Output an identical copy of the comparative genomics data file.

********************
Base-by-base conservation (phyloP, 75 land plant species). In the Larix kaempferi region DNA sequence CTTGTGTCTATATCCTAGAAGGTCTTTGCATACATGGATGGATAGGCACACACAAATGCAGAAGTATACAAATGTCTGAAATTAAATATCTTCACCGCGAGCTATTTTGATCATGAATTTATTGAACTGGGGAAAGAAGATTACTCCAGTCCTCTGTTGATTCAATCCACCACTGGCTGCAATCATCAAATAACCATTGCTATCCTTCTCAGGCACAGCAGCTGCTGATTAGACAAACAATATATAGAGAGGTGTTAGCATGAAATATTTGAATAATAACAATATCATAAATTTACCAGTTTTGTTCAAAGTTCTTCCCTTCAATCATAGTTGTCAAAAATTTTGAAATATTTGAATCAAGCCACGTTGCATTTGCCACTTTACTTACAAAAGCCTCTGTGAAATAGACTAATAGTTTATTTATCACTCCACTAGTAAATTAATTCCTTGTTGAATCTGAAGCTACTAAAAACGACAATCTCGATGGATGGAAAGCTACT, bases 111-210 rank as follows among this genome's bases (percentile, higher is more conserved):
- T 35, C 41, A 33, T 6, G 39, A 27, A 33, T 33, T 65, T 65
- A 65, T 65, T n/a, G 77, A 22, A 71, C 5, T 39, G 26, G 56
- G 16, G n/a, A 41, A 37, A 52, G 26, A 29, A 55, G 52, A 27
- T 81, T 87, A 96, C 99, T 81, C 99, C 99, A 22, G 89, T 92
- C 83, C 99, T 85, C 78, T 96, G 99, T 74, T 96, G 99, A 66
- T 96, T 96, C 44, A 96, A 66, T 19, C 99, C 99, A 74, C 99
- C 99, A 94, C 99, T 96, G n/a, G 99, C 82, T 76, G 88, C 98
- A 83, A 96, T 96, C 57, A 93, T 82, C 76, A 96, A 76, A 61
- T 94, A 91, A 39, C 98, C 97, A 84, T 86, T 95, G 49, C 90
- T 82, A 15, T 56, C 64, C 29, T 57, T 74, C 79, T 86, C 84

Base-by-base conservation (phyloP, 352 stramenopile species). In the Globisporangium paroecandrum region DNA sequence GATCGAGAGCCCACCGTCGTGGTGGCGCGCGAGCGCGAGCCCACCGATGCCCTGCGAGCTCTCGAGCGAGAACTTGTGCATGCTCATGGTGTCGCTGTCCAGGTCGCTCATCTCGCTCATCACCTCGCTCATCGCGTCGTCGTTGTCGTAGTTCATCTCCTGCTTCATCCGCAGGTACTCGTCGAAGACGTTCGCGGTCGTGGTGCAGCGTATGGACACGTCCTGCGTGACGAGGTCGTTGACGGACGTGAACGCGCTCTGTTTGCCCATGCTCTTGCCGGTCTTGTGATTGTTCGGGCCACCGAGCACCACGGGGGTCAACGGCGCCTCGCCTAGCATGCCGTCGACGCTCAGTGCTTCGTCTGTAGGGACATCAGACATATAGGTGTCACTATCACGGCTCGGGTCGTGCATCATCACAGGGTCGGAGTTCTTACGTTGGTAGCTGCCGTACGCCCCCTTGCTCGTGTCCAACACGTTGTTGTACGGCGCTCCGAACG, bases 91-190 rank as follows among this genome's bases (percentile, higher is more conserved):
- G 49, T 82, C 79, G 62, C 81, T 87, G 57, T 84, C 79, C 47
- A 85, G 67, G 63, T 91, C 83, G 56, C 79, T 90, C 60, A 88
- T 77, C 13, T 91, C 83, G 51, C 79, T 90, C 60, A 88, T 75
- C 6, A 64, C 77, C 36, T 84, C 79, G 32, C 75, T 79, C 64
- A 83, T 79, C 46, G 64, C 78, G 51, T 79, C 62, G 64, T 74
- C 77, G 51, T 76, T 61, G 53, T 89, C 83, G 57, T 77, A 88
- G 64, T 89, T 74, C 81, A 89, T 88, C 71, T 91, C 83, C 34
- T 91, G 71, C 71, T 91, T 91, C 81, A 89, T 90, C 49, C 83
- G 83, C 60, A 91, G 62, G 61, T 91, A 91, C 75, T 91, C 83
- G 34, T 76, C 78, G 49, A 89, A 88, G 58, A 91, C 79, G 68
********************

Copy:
Base-by-base conservation (phyloP, 75 land plant species). In the Larix kaempferi region DNA sequence CTTGTGTCTATATCCTAGAAGGTCTTTGCATACATGGATGGATAGGCACACACAAATGCAGAAGTATACAAATGTCTGAAATTAAATATCTTCACCGCGAGCTATTTTGATCATGAATTTATTGAACTGGGGAAAGAAGATTACTCCAGTCCTCTGTTGATTCAATCCACCACTGGCTGCAATCATCAAATAACCATTGCTATCCTTCTCAGGCACAGCAGCTGCTGATTAGACAAACAATATATAGAGAGGTGTTAGCATGAAATATTTGAATAATAACAATATCATAAATTTACCAGTTTTGTTCAAAGTTCTTCCCTTCAATCATAGTTGTCAAAAATTTTGAAATATTTGAATCAAGCCACGTTGCATTTGCCACTTTACTTACAAAAGCCTCTGTGAAATAGACTAATAGTTTATTTATCACTCCACTAGTAAATTAATTCCTTGTTGAATCTGAAGCTACTAAAAACGACAATCTCGATGGATGGAAAGCTACT, bases 111-210 rank as follows among this genome's bases (percentile, higher is more conserved):
- T 35, C 41, A 33, T 6, G 39, A 27, A 33, T 33, T 65, T 65
- A 65, T 65, T n/a, G 77, A 22, A 71, C 5, T 39, G 26, G 56
- G 16, G n/a, A 41, A 37, A 52, G 26, A 29, A 55, G 52, A 27
- T 81, T 87, A 96, C 99, T 81, C 99, C 99, A 22, G 89, T 92
- C 83, C 99, T 85, C 78, T 96, G 99, T 74, T 96, G 99, A 66
- T 96, T 96, C 44, A 96, A 66, T 19, C 99, C 99, A 74, C 99
- C 99, A 94, C 99, T 96, G n/a, G 99, C 82, T 76, G 88, C 98
- A 83, A 96, T 96, C 57, A 93, T 82, C 76, A 96, A 76, A 61
- T 94, A 91, A 39, C 98, C 97, A 84, T 86, T 95, G 49, C 90
- T 82, A 15, T 56, C 64, C 29, T 57, T 74, C 79, T 86, C 84

Base-by-base conservation (phyloP, 352 stramenopile species). In the Globisporangium paroecandrum region DNA sequence GATCGAGAGCCCACCGTCGTGGTGGCGCGCGAGCGCGAGCCCACCGATGCCCTGCGAGCTCTCGAGCGAGAACTTGTGCATGCTCATGGTGTCGCTGTCCAGGTCGCTCATCTCGCTCATCACCTCGCTCATCGCGTCGTCGTTGTCGTAGTTCATCTCCTGCTTCATCCGCAGGTACTCGTCGAAGACGTTCGCGGTCGTGGTGCAGCGTATGGACACGTCCTGCGTGACGAGGTCGTTGACGGACGTGAACGCGCTCTGTTTGCCCATGCTCTTGCCGGTCTTGTGATTGTTCGGGCCACCGAGCACCACGGGGGTCAACGGCGCCTCGCCTAGCATGCCGTCGACGCTCAGTGCTTCGTCTGTAGGGACATCAGACATATAGGTGTCACTATCACGGCTCGGGTCGTGCATCATCACAGGGTCGGAGTTCTTACGTTGGTAGCTGCCGTACGCCCCCTTGCTCGTGTCCAACACGTTGTTGTACGGCGCTCCGAACG, bases 91-190 rank as follows among this genome's bases (percentile, higher is more conserved):
- G 49, T 82, C 79, G 62, C 81, T 87, G 57, T 84, C 79, C 47
- A 85, G 67, G 63, T 91, C 83, G 56, C 79, T 90, C 60, A 88
- T 77, C 13, T 91, C 83, G 51, C 79, T 90, C 60, A 88, T 75
- C 6, A 64, C 77, C 36, T 84, C 79, G 32, C 75, T 79, C 64
- A 83, T 79, C 46, G 64, C 78, G 51, T 79, C 62, G 64, T 74
- C 77, G 51, T 76, T 61, G 53, T 89, C 83, G 57, T 77, A 88
- G 64, T 89, T 74, C 81, A 89, T 88, C 71, T 91, C 83, C 34
- T 91, G 71, C 71, T 91, T 91, C 81, A 89, T 90, C 49, C 83
- G 83, C 60, A 91, G 62, G 61, T 91, A 91, C 75, T 91, C 83
- G 34, T 76, C 78, G 49, A 89, A 88, G 58, A 91, C 79, G 68